In any case, given that the House can prevent Senate adjournment for more than three days simply by not agreeing to such a recess, then control of either chamber may give an opposition party the ability to block recess appointments, assuming no court is going to bless recess appointments made during recesses shorter than 3 days. This may be good or bad, but it certainly is consequential: the growing backlog of Executive Branch and Judicial vacancies can be partially mitigated with recess appointments; if that safety valve is shut off, the Senate might find itself under even more intense pressure to find political or institutional ways to increase the speed of confirmations, or to reduce the number of positions requiring confirmation altogether. In this way, the President’s actions today are potentially bringing on a crisis, or at least a dilemma of sorts: the Senate may be loathe to give the President expanded recess appointment power, but at the same time unable to move traditional confirmations with the necessary speed. That’s a recipe for institutional change; Obama’s actions may be the exogenous shock that jumps starts them.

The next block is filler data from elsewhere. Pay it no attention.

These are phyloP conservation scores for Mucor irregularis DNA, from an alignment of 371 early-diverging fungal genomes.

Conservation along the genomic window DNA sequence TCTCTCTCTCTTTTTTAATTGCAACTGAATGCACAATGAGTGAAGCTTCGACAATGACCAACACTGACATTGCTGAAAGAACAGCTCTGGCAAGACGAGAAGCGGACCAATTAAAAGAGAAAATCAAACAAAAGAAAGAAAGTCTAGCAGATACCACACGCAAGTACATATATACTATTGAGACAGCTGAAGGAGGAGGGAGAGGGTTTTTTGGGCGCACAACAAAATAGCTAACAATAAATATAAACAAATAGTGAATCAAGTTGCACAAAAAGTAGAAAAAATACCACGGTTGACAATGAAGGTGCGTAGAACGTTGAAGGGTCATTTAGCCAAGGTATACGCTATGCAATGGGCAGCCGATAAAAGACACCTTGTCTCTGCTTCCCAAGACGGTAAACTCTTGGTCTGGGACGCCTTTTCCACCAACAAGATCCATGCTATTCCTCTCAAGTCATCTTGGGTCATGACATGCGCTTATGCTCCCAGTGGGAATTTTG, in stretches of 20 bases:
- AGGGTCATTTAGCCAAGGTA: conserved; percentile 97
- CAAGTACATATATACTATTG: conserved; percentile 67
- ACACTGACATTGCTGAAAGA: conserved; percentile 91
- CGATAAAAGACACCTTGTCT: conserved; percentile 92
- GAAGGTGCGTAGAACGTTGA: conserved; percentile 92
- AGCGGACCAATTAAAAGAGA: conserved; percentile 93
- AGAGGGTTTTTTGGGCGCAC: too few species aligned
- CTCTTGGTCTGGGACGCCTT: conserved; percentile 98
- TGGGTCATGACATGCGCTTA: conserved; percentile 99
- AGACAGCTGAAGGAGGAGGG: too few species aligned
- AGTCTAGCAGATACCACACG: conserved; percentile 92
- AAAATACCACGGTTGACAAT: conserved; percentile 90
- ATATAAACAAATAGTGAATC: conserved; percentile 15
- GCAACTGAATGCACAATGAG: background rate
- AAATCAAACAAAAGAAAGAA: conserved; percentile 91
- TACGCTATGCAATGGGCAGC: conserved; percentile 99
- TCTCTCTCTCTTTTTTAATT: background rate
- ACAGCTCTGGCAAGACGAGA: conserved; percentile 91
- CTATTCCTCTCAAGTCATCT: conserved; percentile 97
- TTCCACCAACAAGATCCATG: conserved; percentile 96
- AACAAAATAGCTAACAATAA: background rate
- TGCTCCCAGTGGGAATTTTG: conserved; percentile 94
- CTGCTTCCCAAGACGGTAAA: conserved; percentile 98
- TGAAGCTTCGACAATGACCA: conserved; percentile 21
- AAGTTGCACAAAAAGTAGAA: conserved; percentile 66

5. As usual, the partisan divide is working to the advantage of the Presidency at the expense of Congress. If you glance around at the political press releases or the blogsphere, it’s quite obvious what the alignment is over this issue; Democrats and liberals are supporting the President’s actions, and conservatives and Republicans are opposing it. The normative arguments can be filled in quite easily; Democrats are defending the need to get the agency running and decrying the GOP strategy of filibustering the Cordray nomination, while Republicans are worried sick about Presidential power grabs and are trying to defend the prerogatives of the Senate. We can’t say for sure, but it’s likely that in the converse situation, the arguments would be perfectly reversed. I’ve looked in vain for a process hawk among the Democrats or a Republican argument for a smooth-functioning government, but I’ve yet to find one. So don’t delude yourself — this is almost certainly policy preferences disguised as a normative process debate. But as I wrote yesterday, that’s not surprising.